Younes says that many operators in the MEA region are starting to rollout HSPA+ and LTE networks, and all these are clearly targeted at high-speed data delivery. “By providing proper coverage for consumers inside the house and with the capacity that operators are sending, femtocells really fill the gap and the challenges of operators in delivering better indoor coverage,” he says, adding that femtocells offer an economical means for operators to invest in their 3G networks. “However, it all depends on the operator’s business model,” he adds.
Younes says that Cisco is “heavily involved” in some of the femtocell trials in the MEA region. “Currently, there are three femtocell trials happening in the Gulf, and I believe some of the operators will be launching femtocell services by end of 2011,” he says.
Though there are no specific regulations concerning femtocells in the MEA region, Younes says that there are some regulations being updated with regard to the ‘backhaul network’ due to the enormous growth of data on networks. “Fixed networks serve as a backbone for femtocells. A mobile only operator has to rely on fixed network operator in offering the femtocell service as ‘over the top’. These mobile only operators might be demanding some kind of regulations in areas such as transmission-blocking to protect and also provide quality in their networks,” says Younes. “With the network quality having an effect on customer experience, I believe at some point in time, regulators have to apply regulations on the broadband network chain,” he adds.
Bouverot says that with the right agreement between a fixed and mobile operator, there can be a win-win situation between the operators offering services using femtocells. Citing an example, Bouverot says: “Vodafone, as our customer in the UK, has deployed huge quantities of femtocells. The operator doesn’t have a fixed network, so they are using DSL and other fixed broadband connections that are coming from other service providers offering services in the country, and the femtocell technology supports that quite well.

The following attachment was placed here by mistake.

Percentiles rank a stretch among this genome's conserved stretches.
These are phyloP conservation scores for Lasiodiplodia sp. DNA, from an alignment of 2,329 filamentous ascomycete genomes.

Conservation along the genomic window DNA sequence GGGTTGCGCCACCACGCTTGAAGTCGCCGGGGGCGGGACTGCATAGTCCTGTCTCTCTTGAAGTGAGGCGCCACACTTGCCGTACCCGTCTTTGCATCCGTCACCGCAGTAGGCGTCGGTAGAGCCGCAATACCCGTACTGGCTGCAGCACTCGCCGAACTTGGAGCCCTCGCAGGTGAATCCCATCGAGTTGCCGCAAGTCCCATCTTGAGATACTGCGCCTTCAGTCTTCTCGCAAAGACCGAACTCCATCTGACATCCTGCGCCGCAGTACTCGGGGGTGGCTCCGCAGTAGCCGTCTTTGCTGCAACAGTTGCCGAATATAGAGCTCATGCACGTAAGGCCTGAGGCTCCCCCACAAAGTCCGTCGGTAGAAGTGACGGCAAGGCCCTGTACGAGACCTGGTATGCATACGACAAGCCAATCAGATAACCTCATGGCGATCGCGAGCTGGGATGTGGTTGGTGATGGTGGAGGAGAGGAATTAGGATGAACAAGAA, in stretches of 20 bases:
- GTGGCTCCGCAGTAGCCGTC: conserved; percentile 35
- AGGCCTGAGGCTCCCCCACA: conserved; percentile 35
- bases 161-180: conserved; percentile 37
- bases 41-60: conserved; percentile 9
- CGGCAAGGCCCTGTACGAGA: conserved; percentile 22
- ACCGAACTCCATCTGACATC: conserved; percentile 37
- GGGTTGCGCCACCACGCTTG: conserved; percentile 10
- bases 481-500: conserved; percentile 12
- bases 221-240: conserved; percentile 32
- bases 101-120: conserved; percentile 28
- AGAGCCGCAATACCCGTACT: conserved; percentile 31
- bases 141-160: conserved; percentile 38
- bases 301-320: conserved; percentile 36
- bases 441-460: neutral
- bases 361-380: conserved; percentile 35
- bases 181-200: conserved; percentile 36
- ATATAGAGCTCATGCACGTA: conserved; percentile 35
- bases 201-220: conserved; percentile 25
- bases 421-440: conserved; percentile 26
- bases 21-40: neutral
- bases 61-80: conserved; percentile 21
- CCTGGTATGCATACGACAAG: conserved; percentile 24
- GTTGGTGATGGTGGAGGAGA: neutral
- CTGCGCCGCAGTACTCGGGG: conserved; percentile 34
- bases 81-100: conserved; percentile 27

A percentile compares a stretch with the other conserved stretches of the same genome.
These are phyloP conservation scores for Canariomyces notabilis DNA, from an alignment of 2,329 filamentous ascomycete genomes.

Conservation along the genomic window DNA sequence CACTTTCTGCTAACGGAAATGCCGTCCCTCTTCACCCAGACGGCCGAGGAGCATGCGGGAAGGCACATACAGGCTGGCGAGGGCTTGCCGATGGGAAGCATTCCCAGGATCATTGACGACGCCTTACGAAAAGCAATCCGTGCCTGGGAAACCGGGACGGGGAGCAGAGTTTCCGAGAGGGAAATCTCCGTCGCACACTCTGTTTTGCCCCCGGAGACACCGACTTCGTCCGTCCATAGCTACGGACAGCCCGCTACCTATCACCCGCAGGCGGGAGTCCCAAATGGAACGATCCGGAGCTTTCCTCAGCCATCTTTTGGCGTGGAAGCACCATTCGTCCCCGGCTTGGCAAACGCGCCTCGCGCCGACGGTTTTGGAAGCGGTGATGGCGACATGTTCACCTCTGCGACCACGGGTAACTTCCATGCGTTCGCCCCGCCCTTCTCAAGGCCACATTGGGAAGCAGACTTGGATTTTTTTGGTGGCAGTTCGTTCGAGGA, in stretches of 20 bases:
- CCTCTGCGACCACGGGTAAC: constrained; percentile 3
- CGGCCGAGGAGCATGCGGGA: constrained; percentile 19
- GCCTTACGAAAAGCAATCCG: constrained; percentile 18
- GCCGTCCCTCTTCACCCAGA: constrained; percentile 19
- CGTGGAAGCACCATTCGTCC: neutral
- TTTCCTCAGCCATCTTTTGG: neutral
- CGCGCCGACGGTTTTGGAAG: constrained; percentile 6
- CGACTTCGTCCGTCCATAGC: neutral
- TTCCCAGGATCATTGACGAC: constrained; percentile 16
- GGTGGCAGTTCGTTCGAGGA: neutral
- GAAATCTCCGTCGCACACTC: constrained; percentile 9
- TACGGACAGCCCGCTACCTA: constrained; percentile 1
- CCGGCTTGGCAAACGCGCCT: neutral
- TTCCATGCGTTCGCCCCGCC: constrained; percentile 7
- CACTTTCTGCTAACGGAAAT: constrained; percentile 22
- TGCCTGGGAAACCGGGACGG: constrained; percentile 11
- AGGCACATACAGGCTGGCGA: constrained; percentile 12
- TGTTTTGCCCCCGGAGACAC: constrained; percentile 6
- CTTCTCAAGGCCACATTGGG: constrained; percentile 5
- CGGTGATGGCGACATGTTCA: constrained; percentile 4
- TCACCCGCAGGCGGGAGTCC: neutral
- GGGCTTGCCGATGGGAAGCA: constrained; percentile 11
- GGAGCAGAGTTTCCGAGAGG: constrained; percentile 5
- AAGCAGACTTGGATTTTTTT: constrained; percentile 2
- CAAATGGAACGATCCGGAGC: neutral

“While the mobile operator will benefit from femtocells by billing the user and getting additional revenues; the fixed operator will benefit because there will be more traffic and revenue on the fixed network,” he adds.
In terms of the femtocell units, there are low and medium powered units which cover apartments and houses; a bigger version which is more powerful and has higher capacity is designed mainly for small businesses; and the ‘metrocell’ which is a small outdoor unit that can be used to cover public areas such as shopping malls and airports. “All these three types of femtocells will be more or less commercially released at the same time,” says Bouverot.
While voice services can be offered anywhere by 2G networks, premium services such as high speed data is the main driver behind femtocells. Younes says that the promise operators usually offer in terms of high speed data breaks down when it gets into the home due to the difficulty of indoor penetration.
Bouverot says that femtocells enable operators to offer bundled services between femtocell and attractive tariffs such as a ‘home zone’ concept that encourages more traffic on the wireless network by providing some favourable rates for mobile users when they uses indoor coverage. “These kinds of offerings will definitely encourage premium usage of data on the wireless network,” he adds.
By design, femtocells are limited to offering indoor area coverage and operate within the parameters set by operators. Hatem Bamatraf, senior vice president, network development technology, Du, says: “For femtocells, there will be a single frequency that will be provided for an operator to work on the entire network. Hence, there will be no issues regarding interference as the 3G technology itself allows you to have single frequency with different codes. That’s why we call it wide-band CDMA, which is a code division rather than a frequency division. Usually the telecom regulatory authority (TRA) gives a licence for an operator, and they also manage the spectrum so that there is no interference with other service providers.
“Femtocells work based on network latent, a feature that allows the femtocell to adjust and transmit power to minimise interference levels between the neighbouring femtocells,” says Younes.
However, Bouverot says: “We recommend operators to have a dedicated carrier for femtocells so that there is no issue of interference between the macro layer.